Bulb-outs can cause accidents. Cities are liable for personal injuries and damage to vehicles caused by bulb-outs. "I hate bulb-outs – they do nothing except increase the likelihood of an accident (put a nozzle on a wide hose and you merely increase the pressure)" – comment from a citizen of Atlanta, GA.

Bulb-outs make snow removal and street cleaning more difficult and also more expensive in terms of time and labor. (Tax dollars pay for these services.)

Bulb-outs are expensive to build. Each pair of bulb-outs may cost $7,000 to $10,000, plus the installation of warning signs (quote from the Va. Dept. of Transportation, year 2002 report). In addition, storm drains may need to be re-located or rebuilt, at taxpayer expense.

Bulb-outs are expensive to maintain. Bulb-out curbs are frequently struck by large trucks as well as snow plows and street cleaners. (Take a look at the chipped and cracked bulb-out curbs on College Ave. and at the intersection of N. Prince and W. Chestnut Sts., near the Police Dept. building). Maintenance is paid for with tax dollars.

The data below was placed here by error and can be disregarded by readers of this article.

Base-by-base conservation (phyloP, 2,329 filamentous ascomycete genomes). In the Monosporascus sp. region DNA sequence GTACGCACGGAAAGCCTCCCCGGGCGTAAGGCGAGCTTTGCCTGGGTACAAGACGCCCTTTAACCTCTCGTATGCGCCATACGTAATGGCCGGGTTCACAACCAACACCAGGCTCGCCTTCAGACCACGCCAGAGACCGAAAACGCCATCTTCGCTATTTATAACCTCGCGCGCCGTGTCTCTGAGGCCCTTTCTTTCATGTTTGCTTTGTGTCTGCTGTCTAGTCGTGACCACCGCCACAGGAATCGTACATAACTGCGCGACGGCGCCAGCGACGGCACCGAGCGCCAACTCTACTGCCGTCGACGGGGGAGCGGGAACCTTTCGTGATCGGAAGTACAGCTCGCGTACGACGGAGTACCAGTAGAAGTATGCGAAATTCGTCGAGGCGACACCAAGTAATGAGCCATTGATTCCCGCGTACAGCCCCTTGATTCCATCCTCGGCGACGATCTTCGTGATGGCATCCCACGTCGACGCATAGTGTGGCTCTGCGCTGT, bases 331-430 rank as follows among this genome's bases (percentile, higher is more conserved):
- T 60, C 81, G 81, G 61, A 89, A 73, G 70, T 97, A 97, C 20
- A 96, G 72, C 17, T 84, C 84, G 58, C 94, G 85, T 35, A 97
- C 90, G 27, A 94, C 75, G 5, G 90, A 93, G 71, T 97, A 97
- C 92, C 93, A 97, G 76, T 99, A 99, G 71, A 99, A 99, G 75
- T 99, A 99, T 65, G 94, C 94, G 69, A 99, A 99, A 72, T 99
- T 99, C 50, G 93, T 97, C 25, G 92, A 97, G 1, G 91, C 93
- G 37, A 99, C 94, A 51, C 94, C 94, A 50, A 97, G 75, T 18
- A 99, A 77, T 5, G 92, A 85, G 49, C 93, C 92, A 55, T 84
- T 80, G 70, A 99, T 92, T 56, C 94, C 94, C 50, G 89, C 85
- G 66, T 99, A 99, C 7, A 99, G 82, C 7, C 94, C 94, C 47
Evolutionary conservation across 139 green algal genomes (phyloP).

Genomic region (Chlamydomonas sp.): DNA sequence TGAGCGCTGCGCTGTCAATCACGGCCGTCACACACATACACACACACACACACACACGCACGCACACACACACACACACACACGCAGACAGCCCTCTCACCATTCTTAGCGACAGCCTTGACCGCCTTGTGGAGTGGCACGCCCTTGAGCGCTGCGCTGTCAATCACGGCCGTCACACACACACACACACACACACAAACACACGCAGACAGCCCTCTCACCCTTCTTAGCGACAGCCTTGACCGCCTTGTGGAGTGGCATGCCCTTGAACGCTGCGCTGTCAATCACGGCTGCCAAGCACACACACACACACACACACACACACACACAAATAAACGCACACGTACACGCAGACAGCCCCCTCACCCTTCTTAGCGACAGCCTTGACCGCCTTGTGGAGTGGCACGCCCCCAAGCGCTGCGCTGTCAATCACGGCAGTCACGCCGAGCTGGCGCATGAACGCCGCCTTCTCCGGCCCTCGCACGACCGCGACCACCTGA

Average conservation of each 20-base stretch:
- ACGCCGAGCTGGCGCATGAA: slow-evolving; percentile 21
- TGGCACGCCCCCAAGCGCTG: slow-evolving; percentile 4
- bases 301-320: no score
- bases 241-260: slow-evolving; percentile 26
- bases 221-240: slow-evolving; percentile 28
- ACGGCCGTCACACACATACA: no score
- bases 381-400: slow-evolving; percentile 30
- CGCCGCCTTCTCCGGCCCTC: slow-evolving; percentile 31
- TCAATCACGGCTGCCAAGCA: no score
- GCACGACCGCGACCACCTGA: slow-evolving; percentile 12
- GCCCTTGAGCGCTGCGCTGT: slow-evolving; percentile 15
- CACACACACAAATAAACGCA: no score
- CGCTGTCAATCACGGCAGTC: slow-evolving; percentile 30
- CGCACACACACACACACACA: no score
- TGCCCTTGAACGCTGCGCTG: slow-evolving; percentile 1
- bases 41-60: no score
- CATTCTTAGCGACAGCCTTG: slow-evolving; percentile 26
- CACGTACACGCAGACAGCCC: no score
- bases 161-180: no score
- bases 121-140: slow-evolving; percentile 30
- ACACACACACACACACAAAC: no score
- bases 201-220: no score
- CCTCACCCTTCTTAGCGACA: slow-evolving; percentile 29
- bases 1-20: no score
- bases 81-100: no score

Bulb-outs pose a clear danger to bicycles and other non-motorized vehicles. "What’s dangerous about bulb-outs is that they make it necessary for a biker to veer towards moving cars at certain points, and the motorist and/or the cyclist may be unprepared for that" – a biker in Atlanta,Ga. "Bulb-outs may make it difficult to accommodate bicycle lanes" – The PA Traffic Calming Handbook.

Bulb-outs constructed in mid-block locations for the purpose of traffic calming result in only a small reduction in speed. "Most curb extensions result in speed reductions of 1-2 mph." – quote from The PA Traffic Calming Handbook, Pa. Dept. of Transportation.

Reason HDC is sticking with CC date?

I couldn't help but notice that the head of HousingDevelopment Corp that is sticking with the convention center is none other than Mike Carper - the FORMER executive director of LCCCA before David Hixon.

He left after only six months and I speculate they bought his silence with another cushy job.